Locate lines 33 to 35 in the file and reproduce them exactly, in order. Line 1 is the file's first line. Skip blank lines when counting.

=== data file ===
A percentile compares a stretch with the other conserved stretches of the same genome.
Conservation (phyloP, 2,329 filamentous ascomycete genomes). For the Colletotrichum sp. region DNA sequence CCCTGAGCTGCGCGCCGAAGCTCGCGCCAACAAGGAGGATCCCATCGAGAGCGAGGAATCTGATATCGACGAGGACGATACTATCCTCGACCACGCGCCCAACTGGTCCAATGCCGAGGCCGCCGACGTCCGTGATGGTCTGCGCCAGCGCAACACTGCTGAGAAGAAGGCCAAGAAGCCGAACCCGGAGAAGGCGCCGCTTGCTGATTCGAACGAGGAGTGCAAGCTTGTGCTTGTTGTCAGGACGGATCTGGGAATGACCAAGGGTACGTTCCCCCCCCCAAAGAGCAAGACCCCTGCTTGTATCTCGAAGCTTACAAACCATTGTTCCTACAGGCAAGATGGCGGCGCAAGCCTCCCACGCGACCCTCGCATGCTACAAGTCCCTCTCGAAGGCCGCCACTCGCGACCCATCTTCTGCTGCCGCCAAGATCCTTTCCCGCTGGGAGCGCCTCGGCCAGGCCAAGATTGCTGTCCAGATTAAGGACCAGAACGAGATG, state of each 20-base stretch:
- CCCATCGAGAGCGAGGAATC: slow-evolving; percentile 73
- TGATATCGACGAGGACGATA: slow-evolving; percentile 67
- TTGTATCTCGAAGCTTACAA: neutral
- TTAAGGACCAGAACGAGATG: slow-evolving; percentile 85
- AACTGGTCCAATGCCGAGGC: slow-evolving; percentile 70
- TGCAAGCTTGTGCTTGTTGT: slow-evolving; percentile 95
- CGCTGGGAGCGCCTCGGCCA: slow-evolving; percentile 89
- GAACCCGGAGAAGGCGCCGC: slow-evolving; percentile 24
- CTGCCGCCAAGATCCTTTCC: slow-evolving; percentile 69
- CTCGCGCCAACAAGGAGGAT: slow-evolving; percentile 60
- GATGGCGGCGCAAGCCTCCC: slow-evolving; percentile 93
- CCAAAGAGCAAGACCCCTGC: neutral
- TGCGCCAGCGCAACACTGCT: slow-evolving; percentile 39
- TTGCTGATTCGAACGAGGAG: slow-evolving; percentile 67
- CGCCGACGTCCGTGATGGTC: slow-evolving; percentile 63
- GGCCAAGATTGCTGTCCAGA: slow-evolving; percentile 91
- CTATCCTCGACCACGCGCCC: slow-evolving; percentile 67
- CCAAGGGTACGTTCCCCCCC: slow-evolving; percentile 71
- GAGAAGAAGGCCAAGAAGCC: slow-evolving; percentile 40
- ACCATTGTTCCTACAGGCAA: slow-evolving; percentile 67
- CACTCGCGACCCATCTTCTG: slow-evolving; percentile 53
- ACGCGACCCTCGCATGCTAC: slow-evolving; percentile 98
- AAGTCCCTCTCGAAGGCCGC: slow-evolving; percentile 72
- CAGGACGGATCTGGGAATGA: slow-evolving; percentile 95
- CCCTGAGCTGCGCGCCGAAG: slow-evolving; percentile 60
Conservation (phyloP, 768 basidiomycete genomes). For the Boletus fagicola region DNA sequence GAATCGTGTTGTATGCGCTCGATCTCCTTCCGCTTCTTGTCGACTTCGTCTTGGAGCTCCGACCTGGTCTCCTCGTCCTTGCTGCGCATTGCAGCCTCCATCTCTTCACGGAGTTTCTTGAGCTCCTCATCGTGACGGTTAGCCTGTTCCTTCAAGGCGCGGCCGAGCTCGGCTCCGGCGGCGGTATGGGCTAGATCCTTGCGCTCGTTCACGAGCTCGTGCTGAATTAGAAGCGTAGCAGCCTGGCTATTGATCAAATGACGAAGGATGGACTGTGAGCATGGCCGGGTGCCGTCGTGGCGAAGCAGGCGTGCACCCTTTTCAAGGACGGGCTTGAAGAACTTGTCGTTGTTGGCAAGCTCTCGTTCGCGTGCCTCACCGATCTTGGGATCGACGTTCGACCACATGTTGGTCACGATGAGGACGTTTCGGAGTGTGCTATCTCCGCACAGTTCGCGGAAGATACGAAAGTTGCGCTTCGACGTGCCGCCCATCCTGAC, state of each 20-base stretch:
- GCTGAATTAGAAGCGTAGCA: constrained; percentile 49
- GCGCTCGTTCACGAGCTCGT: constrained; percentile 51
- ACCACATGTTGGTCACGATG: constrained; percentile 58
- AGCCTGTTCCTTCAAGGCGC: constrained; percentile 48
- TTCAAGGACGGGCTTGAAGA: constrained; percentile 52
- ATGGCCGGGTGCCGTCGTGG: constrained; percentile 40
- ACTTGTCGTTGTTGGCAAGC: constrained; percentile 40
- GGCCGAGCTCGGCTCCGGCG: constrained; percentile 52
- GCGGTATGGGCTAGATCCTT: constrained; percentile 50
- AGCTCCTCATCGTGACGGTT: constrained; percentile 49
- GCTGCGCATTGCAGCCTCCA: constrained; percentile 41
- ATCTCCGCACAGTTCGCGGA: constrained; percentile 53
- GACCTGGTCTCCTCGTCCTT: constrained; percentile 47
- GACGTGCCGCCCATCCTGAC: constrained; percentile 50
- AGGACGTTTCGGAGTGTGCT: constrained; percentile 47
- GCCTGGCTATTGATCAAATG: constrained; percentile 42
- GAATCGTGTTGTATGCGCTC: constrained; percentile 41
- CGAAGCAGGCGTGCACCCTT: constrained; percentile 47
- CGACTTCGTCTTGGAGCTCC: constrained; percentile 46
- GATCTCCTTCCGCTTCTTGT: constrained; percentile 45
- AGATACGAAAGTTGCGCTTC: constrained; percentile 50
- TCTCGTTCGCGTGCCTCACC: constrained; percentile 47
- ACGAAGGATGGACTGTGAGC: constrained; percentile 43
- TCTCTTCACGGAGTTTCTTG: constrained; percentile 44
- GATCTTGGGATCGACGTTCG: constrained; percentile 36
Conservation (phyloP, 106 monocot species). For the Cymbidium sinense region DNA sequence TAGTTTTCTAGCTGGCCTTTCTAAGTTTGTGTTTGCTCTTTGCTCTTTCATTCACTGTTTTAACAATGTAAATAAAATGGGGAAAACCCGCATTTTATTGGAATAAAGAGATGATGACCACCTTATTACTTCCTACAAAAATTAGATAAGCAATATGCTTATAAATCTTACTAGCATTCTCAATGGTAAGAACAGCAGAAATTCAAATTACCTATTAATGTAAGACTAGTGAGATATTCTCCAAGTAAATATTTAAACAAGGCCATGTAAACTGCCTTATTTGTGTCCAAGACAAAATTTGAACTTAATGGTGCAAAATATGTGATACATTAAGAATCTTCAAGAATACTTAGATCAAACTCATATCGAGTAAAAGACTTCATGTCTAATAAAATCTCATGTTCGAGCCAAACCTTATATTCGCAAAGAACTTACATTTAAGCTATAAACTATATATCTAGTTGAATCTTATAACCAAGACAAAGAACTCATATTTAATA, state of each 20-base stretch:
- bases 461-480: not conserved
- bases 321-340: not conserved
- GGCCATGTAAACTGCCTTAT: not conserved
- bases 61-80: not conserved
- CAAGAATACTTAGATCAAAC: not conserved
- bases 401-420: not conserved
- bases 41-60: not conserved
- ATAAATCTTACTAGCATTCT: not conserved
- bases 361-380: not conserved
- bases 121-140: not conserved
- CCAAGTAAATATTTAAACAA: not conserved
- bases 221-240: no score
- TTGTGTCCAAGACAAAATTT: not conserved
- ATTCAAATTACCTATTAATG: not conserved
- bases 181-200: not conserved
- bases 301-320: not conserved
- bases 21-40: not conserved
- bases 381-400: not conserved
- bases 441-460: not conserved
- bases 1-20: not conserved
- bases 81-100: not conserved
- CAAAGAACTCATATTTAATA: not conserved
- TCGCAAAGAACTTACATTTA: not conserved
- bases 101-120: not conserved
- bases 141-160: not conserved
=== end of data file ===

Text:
- TTCAAGGACGGGCTTGAAGA: constrained; percentile 52
- ATGGCCGGGTGCCGTCGTGG: constrained; percentile 40
- ACTTGTCGTTGTTGGCAAGC: constrained; percentile 40